Best Studio Practice: D-Lead Wipes and Soap

31-+6ELKn+LAt the risk of sounding like your mother {stern finger pointed in your direction} I am going to insist that you wear latex gloves every time you paint in oil or any other toxic medium for that matter. Think of it as my own painterly initiative modeled after the “safe sex” campaigns of the 90s. Wear a rubber, every, single, time.

But you can take this Best Studio Practice one step further by using D-Lead hand wipes & hand soap. Originally created for fire arm enthusiasts, D-lead wipes & soap break the electromagnetic bond between skin and lead and other toxic heavy metals. I personally use the Hygenall Lead Off Wipes which is made under license from the Centers for Disease Control. In addition I use the D-lead soap. Both products are inexpensive and are an easy way to protect yourself from serious health risks due to our profession.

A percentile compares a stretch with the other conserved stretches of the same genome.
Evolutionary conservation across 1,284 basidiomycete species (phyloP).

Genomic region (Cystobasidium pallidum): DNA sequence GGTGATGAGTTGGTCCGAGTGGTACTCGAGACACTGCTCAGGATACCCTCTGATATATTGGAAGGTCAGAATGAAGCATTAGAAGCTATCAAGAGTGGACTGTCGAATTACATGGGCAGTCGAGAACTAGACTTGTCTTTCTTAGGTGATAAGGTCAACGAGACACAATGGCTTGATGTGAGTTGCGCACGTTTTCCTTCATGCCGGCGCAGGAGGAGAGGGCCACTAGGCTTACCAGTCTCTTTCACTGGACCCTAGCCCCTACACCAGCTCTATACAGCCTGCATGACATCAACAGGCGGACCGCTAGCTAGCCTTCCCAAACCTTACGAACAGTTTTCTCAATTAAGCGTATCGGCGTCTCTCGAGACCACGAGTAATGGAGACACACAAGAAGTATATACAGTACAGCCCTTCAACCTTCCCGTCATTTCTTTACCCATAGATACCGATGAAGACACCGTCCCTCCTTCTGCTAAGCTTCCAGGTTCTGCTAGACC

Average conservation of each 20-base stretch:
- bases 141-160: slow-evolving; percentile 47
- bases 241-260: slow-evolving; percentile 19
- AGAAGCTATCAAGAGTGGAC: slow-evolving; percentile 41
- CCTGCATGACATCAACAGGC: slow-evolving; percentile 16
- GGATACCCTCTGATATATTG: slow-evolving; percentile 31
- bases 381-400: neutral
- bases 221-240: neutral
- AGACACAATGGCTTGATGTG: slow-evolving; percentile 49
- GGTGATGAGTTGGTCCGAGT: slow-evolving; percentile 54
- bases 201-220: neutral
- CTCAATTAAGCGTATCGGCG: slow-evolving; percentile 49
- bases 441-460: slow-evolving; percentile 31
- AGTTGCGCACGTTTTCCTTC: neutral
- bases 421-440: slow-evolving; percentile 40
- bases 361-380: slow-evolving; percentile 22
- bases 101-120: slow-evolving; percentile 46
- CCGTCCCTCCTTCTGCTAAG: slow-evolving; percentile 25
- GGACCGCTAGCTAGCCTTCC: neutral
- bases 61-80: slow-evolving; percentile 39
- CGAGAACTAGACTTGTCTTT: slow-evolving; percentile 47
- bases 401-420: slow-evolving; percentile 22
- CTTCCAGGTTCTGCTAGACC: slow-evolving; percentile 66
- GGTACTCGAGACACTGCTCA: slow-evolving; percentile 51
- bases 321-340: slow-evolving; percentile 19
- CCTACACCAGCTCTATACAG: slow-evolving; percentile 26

According to estimates made by the National Institute of Occupational Safety and Health (NIOSH), more than 3 million workers in the United States are potentially exposed to lead in the workplace. Lead interferes with a variety of body processes and is toxic to many organs and tissues including the heart, bones, intestines, kidneys, and reproductive and nervous systems. And Cadmium poisoning is possible due to its low permissible exposure limit, over-exposures may occur even in situations where trace quantities of cadmium are found. Cadmium is carcinogenic which is a scary word for cancer (as if that needs to be any scarier) and cadmium dust inhalation and cadmium fumes may cause flu like symptoms including chills, fever, and muscle ache sometimes referred to as “the cadmium blues.” More severe exposures can cause tracheo-bronchitis, pneumonitis, and pulmonary edema. Symptoms of inflammation may start hours after the exposure and include cough, dryness and irritation of the nose and throat, headache, dizziness, weakness, fever, chills, and chest pain. Clearly to avoid air-borne inhalation a good HEPA air ventilator is advised. I purchased mine through Jerry’s Artarama and even had my flexible health plan pay for it.